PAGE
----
To me, the case in question (supplying a dataset description to a 
service endpoint that won't take one) is a case of the server being 
aware that it is incapable of performing the request.

>>> == 2.2.2
> ...
>>> "as query string parameters"
>>> This is update, not query.
>> Yes, but the part of the URI after the ? is still the "query string".
>> It's confusing, but I'm pretty sure it's proper terminology? I've
>> changed it to
>> "as URI query parameters"
> or "HTTP query string parameters".
> Looking back, I see same in 2.1.2 and 2.1.3.

OK, got it.

>>> == 2.2.4, 2.2.5
>>> See 2.1.6, 2.1.7
>>> Stronger text about the response to a successful update operation being
>>> (by spec) empty. There is no response to a update operation defined in
>>> the update language. I'm worried that leaving it implementation defined
>>> might lead to expectations of query responses from an update.
>>> This is a spec - just don't say anything about implementation defined
>>> features.
>> The text that's there now is specifically in response to comments &
>> discussion on the mailing list. As normative spec text, this text
>> doesn't change anything, but it does set some expectations in a way that
>> I think matches the group's intention, at least from the last discussion
>> spawned from the -comments mailing list.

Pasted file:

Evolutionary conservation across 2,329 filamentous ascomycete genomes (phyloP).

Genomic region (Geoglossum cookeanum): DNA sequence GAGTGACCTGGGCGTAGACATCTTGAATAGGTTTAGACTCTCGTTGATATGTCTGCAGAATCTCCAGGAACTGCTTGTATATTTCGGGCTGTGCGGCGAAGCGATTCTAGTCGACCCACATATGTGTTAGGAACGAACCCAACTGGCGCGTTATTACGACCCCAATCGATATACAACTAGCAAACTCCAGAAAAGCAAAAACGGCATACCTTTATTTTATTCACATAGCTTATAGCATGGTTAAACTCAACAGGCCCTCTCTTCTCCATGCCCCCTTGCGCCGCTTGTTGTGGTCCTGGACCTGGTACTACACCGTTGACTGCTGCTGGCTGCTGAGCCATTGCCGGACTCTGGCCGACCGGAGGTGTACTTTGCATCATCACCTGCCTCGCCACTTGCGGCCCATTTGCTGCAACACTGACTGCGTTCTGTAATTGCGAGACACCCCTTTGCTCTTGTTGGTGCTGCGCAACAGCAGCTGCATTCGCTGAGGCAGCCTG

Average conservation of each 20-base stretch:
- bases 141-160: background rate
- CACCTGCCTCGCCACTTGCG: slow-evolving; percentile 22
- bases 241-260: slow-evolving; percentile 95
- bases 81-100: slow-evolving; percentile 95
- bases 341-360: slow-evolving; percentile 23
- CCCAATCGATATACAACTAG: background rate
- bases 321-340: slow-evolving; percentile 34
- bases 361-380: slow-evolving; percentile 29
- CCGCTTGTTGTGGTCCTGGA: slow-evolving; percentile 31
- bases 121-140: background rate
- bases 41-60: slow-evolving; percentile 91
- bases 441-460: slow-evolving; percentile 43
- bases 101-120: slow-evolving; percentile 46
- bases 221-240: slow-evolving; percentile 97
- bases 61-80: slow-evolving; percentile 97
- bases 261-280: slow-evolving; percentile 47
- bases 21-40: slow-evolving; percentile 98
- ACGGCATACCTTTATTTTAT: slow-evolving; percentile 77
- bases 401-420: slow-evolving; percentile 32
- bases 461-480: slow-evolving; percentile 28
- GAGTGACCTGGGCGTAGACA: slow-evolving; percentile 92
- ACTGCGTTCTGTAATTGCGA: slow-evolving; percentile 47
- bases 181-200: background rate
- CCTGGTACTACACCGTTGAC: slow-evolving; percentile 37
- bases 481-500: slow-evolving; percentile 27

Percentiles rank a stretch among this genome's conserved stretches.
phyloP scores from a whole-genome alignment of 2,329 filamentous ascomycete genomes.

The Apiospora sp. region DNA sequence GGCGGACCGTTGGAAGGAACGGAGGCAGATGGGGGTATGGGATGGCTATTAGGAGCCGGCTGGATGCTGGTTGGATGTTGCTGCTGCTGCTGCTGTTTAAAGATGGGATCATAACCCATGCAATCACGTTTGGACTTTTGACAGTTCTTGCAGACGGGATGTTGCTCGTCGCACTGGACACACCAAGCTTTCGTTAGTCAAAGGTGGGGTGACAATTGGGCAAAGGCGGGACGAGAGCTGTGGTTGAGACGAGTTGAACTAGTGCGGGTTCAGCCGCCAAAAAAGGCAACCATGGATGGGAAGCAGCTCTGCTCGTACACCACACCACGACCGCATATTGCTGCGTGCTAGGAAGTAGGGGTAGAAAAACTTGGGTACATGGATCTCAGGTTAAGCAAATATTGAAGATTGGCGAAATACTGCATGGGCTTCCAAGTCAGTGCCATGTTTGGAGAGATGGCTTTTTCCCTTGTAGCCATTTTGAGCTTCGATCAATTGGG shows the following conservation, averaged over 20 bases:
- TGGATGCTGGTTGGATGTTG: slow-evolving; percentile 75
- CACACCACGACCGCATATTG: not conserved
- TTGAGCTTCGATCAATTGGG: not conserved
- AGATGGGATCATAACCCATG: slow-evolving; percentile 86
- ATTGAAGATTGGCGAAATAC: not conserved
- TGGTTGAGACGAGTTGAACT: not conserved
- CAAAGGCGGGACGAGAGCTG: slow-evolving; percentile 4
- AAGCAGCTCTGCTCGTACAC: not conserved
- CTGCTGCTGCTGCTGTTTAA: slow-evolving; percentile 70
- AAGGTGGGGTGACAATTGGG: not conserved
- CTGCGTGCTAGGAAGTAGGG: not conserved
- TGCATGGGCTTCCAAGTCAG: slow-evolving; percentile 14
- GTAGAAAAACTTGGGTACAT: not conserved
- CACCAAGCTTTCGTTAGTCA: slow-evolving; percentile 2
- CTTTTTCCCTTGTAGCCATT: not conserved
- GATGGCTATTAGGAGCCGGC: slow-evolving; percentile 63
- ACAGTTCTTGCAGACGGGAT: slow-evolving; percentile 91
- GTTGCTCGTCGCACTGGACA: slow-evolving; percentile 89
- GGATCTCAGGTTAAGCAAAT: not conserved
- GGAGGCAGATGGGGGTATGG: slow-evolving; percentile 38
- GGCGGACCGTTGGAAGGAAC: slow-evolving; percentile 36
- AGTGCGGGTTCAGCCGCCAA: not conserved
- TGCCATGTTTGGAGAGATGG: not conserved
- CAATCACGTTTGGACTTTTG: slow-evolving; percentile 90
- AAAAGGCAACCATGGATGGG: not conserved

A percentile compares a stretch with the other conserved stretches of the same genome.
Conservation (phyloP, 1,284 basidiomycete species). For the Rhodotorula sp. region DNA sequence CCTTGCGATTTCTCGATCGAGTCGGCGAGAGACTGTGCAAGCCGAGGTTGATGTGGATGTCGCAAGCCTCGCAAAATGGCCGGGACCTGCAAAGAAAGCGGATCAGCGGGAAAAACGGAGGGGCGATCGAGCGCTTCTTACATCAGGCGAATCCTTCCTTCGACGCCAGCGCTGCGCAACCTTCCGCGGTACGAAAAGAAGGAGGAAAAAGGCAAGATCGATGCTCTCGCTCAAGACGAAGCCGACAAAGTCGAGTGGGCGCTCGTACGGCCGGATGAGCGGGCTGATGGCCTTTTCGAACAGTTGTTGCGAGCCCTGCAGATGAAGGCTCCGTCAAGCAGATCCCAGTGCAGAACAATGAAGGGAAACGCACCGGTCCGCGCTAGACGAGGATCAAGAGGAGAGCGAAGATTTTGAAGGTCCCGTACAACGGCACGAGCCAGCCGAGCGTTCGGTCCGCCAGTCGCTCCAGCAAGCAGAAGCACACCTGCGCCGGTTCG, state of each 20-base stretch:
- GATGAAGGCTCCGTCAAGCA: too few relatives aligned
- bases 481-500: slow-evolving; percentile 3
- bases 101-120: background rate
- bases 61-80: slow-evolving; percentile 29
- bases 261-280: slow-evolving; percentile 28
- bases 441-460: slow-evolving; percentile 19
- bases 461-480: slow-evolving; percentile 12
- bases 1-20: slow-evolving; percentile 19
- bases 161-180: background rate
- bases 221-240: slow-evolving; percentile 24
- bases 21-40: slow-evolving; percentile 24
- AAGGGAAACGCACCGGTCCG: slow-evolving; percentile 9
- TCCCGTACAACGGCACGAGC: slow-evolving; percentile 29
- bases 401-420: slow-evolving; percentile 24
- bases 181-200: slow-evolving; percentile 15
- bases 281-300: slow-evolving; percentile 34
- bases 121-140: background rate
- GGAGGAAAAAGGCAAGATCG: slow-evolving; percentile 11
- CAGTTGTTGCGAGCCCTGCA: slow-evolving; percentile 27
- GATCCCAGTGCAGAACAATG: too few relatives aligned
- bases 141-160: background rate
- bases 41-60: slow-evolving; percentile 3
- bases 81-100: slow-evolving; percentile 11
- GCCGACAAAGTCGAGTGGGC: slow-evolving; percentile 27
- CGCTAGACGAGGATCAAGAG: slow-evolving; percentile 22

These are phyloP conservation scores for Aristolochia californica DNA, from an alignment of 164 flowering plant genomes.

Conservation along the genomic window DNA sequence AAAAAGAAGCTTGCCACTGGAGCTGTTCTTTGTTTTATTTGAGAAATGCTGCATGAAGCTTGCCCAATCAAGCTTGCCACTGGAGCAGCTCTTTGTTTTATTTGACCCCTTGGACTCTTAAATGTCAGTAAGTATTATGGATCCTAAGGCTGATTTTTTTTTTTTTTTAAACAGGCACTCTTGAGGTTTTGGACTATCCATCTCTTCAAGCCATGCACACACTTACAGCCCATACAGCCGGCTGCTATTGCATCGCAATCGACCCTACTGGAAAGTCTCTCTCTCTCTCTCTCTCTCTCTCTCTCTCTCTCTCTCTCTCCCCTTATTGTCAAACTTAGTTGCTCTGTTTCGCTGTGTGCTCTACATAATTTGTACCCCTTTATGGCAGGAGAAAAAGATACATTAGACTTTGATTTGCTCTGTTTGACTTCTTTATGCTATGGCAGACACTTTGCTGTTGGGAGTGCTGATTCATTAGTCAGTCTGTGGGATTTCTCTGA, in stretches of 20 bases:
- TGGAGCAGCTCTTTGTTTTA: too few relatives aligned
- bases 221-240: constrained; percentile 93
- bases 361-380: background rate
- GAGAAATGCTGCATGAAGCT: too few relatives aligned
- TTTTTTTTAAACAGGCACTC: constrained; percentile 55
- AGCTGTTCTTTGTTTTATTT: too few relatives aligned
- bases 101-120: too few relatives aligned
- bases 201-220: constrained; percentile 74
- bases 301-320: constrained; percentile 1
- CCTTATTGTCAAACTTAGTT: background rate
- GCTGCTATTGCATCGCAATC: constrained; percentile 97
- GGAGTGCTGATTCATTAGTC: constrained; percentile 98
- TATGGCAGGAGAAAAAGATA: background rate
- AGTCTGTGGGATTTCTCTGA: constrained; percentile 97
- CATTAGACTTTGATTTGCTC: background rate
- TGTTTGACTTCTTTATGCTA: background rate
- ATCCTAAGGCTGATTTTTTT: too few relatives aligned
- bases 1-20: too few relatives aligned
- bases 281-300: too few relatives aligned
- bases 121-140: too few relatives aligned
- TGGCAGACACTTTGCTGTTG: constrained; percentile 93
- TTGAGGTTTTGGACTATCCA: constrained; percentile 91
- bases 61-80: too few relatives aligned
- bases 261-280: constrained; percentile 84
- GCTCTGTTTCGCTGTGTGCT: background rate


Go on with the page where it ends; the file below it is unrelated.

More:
> Wasn't that mainly about errors? I was focusing on successful updates.

I think you are right here. Though don't know if we've discussed the 
other case. Maybe we can discuss it quickly on Tuesday's teleconference.


>> If the group prefers that the spec says that response bodies SHOULD be
>> empty, we can do that. I don't think it should say that response bodies
>> MUST be empty, as that goes against what some implementations do and
>> what multiple community comments have requested.
> Fine - certainly can't have "MUST be empty".
> I just want to slant it towards "no body"; a successful update request
> does not need a non-empty body.
> """
> The response body of a successful update request is not defined in this
> specification. An implementation may include content deemed useful,
> either to end users or to the invoking client application.
> """
> Andy
Received on Sunday, 7 August 2011 17:16:23 UTC